One day, in May 1999 during the full fury of the NATO bombings in Belgrade, we had a small ritual of gathering during the curfew. We were drinking and talking to make the time go by, with family and friends, to feel more secure and less anxious. My daughter said to me:
“I am going out. I am taking a bus with my best friend. We will tour the bombed sites to see the dead people.”
Shocked as I was, I babbled, “Well, you must come home before the air- raid sirens are on. Usually the raids hit before darkness.”
“No way,” she answered rebelliously, as only a teen could.
“If I have to die with somebody, I chose to die with my best friend, under a bridge!”
“No way!” I screamed, “If you have to die, you will die with your mother in your own home!”
She just turned on her heels and left with a small backpack, with her war ID that all the 15-year-olds got in those bombing days. She was on her own.
I let her go. I had no choice. Children grow up in war and peace, and in war even faster.
When she came back in two days, still in one piece, we were both ten years older. I was broken, while she was mature. She smiled at me tenderly, kissed me and said, “Don’t worry mom, I will take care of you. Life is not so bad outside. But Sara and I decided to go back home. You need us.”
She started going out every day from that day on, with her group of friends from the neighborhood. They used to cruise the city and report on bombed buildings, available supplies, and other people’s needs. They were full of useful information and street smarts: they knew where one could get a battery, book, bulb, some medicine, and cigarettes. We called that the children’s service. They traded goods. Since the schools were closed the days were long and boring. Our children preferred to be active and outside, rather than to live in fear and passivity, protected by the parents.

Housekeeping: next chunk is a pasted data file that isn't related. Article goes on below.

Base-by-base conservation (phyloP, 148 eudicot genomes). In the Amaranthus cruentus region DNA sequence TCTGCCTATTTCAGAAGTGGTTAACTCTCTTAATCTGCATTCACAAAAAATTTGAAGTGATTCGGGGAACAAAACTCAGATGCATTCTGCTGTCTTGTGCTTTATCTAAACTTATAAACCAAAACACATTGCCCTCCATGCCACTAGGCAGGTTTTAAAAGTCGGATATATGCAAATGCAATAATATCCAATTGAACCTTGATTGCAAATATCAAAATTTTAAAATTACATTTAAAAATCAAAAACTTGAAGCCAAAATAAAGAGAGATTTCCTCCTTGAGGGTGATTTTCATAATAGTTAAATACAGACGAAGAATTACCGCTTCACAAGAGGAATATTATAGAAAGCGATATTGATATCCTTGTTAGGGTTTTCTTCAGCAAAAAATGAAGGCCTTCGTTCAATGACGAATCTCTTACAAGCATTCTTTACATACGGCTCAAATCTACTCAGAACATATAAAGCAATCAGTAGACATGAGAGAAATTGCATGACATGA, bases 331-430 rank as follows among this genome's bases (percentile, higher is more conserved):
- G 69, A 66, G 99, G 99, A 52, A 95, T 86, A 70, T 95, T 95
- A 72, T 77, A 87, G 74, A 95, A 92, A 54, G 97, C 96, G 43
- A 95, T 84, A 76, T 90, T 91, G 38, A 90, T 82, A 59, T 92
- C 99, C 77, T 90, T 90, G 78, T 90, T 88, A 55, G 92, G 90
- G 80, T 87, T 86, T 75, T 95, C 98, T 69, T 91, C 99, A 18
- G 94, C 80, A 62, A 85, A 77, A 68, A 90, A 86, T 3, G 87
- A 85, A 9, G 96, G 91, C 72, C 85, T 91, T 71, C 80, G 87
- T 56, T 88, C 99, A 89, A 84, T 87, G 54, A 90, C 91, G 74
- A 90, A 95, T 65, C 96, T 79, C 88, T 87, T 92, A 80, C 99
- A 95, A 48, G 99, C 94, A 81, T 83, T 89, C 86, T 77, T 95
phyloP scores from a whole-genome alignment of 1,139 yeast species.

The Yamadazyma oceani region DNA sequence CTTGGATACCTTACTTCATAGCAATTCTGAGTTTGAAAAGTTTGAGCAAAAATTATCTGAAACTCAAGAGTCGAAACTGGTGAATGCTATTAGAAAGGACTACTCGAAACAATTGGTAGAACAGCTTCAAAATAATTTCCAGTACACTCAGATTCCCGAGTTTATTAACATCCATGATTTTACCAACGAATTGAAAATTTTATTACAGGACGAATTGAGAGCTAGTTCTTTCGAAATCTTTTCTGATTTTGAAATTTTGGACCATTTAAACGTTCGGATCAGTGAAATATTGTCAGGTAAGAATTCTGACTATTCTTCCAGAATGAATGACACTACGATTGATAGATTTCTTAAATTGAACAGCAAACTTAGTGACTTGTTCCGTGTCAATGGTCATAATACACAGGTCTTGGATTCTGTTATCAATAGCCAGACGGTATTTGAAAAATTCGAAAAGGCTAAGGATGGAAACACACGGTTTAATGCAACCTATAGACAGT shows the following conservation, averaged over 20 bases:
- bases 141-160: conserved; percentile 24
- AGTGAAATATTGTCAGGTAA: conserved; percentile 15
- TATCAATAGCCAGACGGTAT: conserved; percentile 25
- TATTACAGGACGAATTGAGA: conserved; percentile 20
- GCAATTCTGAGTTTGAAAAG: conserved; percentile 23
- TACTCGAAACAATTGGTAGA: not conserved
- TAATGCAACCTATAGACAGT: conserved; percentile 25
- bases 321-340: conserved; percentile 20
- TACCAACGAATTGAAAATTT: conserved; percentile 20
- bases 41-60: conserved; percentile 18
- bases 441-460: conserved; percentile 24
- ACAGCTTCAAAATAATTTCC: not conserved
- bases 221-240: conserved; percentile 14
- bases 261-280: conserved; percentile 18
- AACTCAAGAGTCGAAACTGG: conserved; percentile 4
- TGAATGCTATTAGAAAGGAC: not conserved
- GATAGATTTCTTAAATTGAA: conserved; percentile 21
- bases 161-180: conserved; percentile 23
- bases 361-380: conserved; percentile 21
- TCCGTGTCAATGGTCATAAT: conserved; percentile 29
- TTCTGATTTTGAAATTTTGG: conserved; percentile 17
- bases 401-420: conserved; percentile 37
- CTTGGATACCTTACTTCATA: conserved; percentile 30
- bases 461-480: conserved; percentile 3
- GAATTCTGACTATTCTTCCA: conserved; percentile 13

My daughter would bring home other children she met during her work, friends from school or streets. Every one of them had a different story, a different social background. Sometimes we, their parents, were also potential enemies, but they had one thing in common: they were a small army of vagabonds who wanted to keep their parents safe.
If she were a boy, I guessed, she would probably be in the trenches. As a girl in Serbia in the nineties, her battlefield was her family and her mom. Our roles exchanged. As a girl grown up in war, she became older than me, her mom, who grew up as a hippie who had it all. I could not properly handle a war, my teenage daughter told me airily. I stood in the streets protesting politically, while she was cruising the city, helping people, her friends, refugees fainting with hunger, people lacking shoes and medicine.
She had an operation on her tonsils without anesthetics, because of war-time sanctions. I was crying outside in the waiting room when she came smiling and comforting me; “Don’t cry. Now I can eat all the ice cream in the world!”
This post was excerpted from the essay Mothering in War, from the book Mothers of Adult Children (Lexington Books, 2013).